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How much should we really worry about MCAS scores?

Education leaders from Harvard and Lesley universities level with us.

The Globe reported that local and state education leaders warn it could take half a decade for students to catch up to the academic levels their peers were at pre-COVID.Adobestock/clsdesign - stock.adobe.com

Spring MCAS results are out, and the headlines are predictably grim.

Less than half of elementary and middle school students statewide met or exceeded expectations on the 2022 English language arts MCAS, down more than 20 percent from pre-pandemic. Less than 40 percent of elementary and middle school students statewide met or exceeded expectations on the 2022 math MCAS, down 10 percentage points from pre-pandemic.

The Globe reported that local and state education leaders warn it could take half a decade for students to catch up to the academic levels their peers were at pre-COVID.

What are the true implications? How concerned should an average caregiver be? I spend more time refreshing the parent portal for my sixth-grader’s daily grades (and checking to see if he forgot to hand in his homework) than worrying about a pandemic-era MCAS mailing, but maybe I’m missing the bigger picture here.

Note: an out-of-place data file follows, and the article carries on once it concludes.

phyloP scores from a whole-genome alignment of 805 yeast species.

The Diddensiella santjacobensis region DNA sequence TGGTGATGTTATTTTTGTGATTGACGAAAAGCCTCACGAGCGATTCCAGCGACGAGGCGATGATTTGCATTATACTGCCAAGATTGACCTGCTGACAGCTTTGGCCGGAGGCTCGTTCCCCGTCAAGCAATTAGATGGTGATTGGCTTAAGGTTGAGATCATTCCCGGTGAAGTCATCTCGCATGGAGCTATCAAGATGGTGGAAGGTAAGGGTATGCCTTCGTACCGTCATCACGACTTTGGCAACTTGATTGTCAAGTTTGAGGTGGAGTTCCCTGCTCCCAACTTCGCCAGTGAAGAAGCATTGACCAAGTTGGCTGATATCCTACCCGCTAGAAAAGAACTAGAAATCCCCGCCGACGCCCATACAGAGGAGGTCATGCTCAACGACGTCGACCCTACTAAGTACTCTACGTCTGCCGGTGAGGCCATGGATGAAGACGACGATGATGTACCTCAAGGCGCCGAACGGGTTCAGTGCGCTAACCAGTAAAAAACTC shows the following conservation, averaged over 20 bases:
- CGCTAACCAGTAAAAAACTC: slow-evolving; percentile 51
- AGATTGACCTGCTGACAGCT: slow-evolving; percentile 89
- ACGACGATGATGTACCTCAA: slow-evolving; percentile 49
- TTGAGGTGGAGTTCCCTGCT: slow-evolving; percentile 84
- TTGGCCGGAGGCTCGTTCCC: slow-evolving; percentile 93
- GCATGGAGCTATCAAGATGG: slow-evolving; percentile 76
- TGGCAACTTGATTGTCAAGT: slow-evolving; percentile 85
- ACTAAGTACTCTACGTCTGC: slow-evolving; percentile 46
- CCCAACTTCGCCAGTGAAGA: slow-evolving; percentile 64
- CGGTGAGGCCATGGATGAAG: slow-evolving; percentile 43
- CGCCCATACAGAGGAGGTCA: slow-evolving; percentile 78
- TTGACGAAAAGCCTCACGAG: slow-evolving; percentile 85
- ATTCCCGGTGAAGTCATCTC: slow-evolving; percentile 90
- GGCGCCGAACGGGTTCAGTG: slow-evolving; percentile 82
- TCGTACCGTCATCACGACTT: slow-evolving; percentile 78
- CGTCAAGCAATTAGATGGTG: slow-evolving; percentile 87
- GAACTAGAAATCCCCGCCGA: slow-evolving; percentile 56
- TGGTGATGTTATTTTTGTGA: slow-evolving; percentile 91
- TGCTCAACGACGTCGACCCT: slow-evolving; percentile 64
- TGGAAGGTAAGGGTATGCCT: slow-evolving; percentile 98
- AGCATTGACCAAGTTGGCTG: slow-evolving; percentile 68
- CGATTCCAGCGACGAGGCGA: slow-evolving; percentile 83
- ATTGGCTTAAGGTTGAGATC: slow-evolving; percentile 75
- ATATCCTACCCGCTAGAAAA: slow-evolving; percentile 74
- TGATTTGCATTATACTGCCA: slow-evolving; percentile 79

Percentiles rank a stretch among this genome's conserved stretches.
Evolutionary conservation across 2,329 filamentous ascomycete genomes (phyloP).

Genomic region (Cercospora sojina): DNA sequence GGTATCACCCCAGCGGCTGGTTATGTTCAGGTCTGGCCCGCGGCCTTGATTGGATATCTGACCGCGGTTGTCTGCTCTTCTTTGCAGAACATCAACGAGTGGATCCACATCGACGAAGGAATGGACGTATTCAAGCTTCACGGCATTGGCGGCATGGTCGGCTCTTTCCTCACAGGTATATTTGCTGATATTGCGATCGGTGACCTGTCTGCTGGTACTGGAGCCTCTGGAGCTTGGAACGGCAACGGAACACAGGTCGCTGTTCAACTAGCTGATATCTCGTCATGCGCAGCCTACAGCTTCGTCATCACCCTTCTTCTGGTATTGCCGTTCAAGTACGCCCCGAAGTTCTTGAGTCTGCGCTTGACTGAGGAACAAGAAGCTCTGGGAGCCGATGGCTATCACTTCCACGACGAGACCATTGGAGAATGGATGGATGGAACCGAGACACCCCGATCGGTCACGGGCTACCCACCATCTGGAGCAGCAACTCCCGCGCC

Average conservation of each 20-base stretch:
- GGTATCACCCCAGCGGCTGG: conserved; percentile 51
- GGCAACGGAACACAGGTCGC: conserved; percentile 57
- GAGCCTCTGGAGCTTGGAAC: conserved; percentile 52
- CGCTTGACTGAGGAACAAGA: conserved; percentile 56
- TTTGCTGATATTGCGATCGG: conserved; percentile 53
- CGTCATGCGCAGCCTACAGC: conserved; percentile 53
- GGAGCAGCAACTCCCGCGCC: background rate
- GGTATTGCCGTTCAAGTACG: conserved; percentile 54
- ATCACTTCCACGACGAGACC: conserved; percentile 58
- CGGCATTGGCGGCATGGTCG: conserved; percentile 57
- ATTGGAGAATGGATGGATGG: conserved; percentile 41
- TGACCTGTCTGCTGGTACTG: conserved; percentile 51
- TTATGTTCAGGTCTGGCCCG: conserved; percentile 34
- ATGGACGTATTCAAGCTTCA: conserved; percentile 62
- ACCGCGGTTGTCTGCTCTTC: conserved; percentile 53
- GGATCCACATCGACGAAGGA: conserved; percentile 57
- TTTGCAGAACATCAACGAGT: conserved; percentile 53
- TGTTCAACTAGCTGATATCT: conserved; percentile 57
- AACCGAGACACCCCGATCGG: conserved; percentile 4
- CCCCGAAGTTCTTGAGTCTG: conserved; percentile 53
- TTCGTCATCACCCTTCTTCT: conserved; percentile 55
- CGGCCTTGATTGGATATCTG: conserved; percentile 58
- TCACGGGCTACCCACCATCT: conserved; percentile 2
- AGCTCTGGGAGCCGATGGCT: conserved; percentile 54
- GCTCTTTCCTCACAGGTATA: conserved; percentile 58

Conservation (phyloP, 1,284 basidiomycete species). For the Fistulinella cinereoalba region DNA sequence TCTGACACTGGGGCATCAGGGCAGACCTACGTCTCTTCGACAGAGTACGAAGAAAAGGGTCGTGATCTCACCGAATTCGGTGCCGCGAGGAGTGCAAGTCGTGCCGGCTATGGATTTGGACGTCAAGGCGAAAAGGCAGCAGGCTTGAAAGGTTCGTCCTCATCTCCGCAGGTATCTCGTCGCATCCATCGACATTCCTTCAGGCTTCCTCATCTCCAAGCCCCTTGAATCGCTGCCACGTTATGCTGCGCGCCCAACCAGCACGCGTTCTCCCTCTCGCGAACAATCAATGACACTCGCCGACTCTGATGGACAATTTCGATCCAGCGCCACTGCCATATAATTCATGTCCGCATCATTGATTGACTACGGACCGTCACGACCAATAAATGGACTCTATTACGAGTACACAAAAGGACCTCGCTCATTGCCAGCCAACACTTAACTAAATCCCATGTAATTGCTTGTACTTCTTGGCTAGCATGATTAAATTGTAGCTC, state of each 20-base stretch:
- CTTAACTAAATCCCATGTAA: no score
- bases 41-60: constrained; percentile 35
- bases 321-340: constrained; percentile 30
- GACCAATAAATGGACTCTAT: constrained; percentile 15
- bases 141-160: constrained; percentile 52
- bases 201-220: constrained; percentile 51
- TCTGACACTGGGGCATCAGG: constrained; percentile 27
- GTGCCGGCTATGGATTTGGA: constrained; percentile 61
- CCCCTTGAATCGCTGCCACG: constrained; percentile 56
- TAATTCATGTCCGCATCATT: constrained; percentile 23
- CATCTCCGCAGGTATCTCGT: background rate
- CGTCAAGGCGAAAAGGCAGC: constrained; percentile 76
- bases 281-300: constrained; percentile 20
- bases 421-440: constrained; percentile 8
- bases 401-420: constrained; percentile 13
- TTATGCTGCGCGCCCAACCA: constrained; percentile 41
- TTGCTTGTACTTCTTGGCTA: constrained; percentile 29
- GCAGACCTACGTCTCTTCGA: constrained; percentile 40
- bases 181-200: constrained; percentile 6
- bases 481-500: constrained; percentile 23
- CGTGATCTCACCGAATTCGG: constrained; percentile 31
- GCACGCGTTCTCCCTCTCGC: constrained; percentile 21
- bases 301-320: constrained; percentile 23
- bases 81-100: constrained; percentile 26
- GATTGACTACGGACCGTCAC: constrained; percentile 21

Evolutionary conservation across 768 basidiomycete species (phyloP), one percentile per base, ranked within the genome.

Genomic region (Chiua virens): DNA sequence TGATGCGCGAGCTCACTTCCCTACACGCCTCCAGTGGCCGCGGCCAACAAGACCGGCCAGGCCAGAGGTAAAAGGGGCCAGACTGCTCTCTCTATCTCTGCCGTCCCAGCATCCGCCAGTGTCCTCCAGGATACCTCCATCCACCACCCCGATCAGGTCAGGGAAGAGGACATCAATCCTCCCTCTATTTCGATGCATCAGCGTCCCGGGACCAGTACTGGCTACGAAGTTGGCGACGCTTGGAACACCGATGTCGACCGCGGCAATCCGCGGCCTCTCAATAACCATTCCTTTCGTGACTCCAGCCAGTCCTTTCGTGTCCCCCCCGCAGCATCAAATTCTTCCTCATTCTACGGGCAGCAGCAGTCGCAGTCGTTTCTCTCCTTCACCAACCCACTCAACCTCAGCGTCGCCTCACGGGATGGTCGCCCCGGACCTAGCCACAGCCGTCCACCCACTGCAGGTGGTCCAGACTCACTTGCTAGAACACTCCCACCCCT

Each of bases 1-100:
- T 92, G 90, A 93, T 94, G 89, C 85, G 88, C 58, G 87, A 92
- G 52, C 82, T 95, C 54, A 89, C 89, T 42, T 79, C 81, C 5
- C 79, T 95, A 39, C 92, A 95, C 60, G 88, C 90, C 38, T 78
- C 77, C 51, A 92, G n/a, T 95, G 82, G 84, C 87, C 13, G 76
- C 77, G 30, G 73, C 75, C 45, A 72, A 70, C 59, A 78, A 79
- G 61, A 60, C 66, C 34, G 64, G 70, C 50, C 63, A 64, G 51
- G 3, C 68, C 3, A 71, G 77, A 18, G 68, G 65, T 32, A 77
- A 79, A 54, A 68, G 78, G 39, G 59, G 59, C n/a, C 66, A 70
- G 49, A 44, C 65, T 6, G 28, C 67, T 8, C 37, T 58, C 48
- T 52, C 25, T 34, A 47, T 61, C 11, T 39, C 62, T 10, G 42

I talked to two experts for candid (and, as it turns out, differing) opinions. Thomas Kane is the faculty director of Harvard University’s Center for Education Policy Research. CEPR just released The Education Recovery Scorecard, a nationwide deep dive into district-level learning loss with data on federal recovery dollars received per district. Professor Lisa Fiore is chair of the education department at Lesley University. Their responses touched on equality, the limitations of the traditional US school year, and the very purpose of learning.

Candid conversations for parents.GLOBE STAFF

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Lisa, I was at a party with friends the other weekend who had just gotten their kids’ MCAS results. People were saying: “The math scores are so bad! What’s going on?” What does this mean long-term for kids coming out of the pandemic era?

We can take a moment to breathe and recount the last several years where we’ve just had waves of fear — wave after wave of fear. So first: survival. School wasn’t even really front of mind for at least a month or so until we realized: [COVID] isn’t going anywhere. Then the fear shifted to: What do we do for kids? How will school happen? Will it be as good as face-to-face, regular school?